“Schadenfreude” is when an individual takes pleasure in the misfortune of others. Although the word is German, the behaviour it describes is global, and it was alive and well in Canada when we learned the U.S. had discovered a new case of BSE. Facebook lit up like a Christmas tree as folks in the business on our side of the line started joyfully posting about how we ought to school them some by shutting down the border.
Really? Have we learned nothing at all? It is a simple economic truth that we need the U.S. more than they need us. We will not be able to change that unless we’re prepared to downsize our herd faster than a bull would shrink if he sat on an igloo.
And there are more complicated truths that cannot be ignored. An economic hiccup in the U.S. can feel like a tsunami in Canada — we just don’t have the density or volume to absorb as many big hits. And the BSE announcement came on the heels of the pink slime fiasco, compounding the fear of a virulent market recoil.
While some may have found it intensely gratifying to ride that irresistible high horse around the corral once or twice, it was entirely illogical. Why? The border was reopened to our UTM cattle in 2005, two years after BSE. America fully let us back in later in 2007, when OTM cattle were allowed to cross. Since that time, Canada has found another nine cases — and that’s while the border remained fully open.
As bitter and angry as many still are over BSE, that anger is misplaced when directed at the Americans. If anything, they’ve had a raw deal because of our BSE. Canada’s first positive case of BSE was discovered in 1993 — 10 years before the second case. The six-year-old cow was an import from the U.K., brought in when she was just six months old. America’s first case was in 2003, seven months after our first case. Wait! How can we have had two first cases? Simple — we never had to count the first one in our tally because it was an import.
America’s first case was in a six-year-old dairy cow that had been born, bred and imported from Canada only two years earlier. But this BSE cow was counted and immediately, export markets shunned America and all of her beef — no matter where it was born. There would only be three more cases in the U.S. — and all subsequent positive cases were atypical BSE, not classic BSE which is known to be spread through feed and is known to cause vCJD in people. In contrast, all but two of Canada’s cases have been classic BSE.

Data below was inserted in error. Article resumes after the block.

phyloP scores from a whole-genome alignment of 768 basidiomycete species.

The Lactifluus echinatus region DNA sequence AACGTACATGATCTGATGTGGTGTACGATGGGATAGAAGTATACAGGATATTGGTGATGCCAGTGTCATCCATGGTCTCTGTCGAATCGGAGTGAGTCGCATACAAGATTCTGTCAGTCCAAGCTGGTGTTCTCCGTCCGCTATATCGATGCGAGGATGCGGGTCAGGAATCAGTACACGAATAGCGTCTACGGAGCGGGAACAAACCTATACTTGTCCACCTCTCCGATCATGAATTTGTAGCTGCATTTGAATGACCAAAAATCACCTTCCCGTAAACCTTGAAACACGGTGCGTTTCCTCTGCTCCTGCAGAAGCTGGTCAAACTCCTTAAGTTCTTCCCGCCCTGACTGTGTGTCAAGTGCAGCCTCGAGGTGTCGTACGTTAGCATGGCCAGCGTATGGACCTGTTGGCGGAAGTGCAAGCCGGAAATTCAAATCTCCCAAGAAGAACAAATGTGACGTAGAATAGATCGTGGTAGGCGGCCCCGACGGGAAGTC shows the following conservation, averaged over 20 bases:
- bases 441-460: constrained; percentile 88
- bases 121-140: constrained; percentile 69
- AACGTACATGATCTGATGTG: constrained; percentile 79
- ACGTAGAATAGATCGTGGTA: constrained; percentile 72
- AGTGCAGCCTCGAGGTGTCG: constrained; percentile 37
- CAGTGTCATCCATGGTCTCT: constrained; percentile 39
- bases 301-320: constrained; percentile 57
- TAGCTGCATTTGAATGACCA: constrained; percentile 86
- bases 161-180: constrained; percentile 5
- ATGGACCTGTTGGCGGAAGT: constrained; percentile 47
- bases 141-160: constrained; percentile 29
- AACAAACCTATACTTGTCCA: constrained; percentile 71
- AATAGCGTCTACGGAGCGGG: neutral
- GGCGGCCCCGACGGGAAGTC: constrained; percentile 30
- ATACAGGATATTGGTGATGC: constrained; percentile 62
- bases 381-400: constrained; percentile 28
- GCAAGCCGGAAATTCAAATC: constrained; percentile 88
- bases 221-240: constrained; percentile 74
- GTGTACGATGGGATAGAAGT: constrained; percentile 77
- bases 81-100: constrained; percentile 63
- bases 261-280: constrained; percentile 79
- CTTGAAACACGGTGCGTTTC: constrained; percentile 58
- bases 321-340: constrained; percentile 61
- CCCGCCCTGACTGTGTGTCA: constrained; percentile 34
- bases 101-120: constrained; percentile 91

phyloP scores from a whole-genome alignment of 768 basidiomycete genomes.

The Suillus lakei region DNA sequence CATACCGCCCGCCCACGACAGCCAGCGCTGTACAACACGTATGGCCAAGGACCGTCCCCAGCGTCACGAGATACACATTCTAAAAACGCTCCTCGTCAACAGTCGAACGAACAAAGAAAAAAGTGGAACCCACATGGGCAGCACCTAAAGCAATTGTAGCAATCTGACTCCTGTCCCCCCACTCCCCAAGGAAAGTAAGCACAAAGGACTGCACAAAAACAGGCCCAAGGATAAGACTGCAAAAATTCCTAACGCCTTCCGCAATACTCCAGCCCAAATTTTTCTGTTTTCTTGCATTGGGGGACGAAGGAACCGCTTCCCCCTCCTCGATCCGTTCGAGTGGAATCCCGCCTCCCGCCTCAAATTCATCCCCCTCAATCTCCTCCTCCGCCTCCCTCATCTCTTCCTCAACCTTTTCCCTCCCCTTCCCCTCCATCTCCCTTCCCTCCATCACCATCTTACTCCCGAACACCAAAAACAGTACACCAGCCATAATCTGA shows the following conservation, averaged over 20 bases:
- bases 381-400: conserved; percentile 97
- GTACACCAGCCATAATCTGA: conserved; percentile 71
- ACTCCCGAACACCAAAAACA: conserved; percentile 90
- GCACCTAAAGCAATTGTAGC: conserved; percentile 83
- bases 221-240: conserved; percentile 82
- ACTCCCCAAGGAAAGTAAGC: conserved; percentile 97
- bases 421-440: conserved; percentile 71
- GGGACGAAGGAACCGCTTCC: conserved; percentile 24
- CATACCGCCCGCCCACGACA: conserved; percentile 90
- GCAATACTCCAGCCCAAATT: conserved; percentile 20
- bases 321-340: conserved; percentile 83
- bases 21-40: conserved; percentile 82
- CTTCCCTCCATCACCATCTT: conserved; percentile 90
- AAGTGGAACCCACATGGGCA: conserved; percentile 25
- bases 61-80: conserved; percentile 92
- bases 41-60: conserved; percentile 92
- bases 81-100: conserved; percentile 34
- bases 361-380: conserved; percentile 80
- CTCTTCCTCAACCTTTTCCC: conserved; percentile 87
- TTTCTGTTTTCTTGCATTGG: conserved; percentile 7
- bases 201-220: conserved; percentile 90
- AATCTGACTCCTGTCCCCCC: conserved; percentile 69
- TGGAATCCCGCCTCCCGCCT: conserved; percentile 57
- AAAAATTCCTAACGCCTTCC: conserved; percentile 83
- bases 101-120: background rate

We really don’t know yet precisely what causes the two atypical strains of BSE. Some believe it is spontaneous, like the CJD that develops sporadically in humans and is not related to ingesting bovine BSE. But it is different, and we know for sure it isn’t the classic BSE that terrified beef eaters across the globe when we saw it rise like a new plague from the decimated ranks of the U.K. cattle business.
You know who else watched the BSE disaster unfold across the pond? Originally it was Agriculture Canada, but later the Canadian Food Inspection Agency (CFIA). You know what they did? Absolutely nothing. In the U.K., the first BSE cow appeared in 1984, and the cause of BSE was first identified in 1986. In 1988, the feed connection was discovered and ruminant-to-ruminant feed was banned. All the while, we were still allowing like U.K. imports to come in.
Finally, in 1990, Canada closed its border to the U.K. cattle trade, and the plan to monitor the imports was as stupid as it was naive — imported cattle were supposed to be checked on every six months by a vet. A BSE-infected cow can go from symptomatic to death in eight weeks. There were no restrictions on slaughter, and no followup to ensure the cattle were actually being looked at. Many never were.
In 1993, the first BSE cow was found. Sadly, she was but one of 160 head imported between 1982 and 1990. The CFIA panicked, and attempted to find the rest of the imports they had so negligently failed to track. Only half were still alive. Eleven were exported to the U.S. and the others had made it into the human food chain and more importantly, rendered into the feed chain. It wasn’t until 1997 that Canada enacted its first feed ban — nearly 10 years after the U.K.
There’s a reason why the BSE class action against the federal government led by lawyer Cameron Pallett hasn’t gone away — the evidence of near-criminal ineptitude is overwhelming. The truth is that our government failed us, and the U.S. has never, ever had a case of classic BSE — unless you count the one we gave them. Indulging in a little schadenfreude may be fun, but it’s the furthest thing from fair.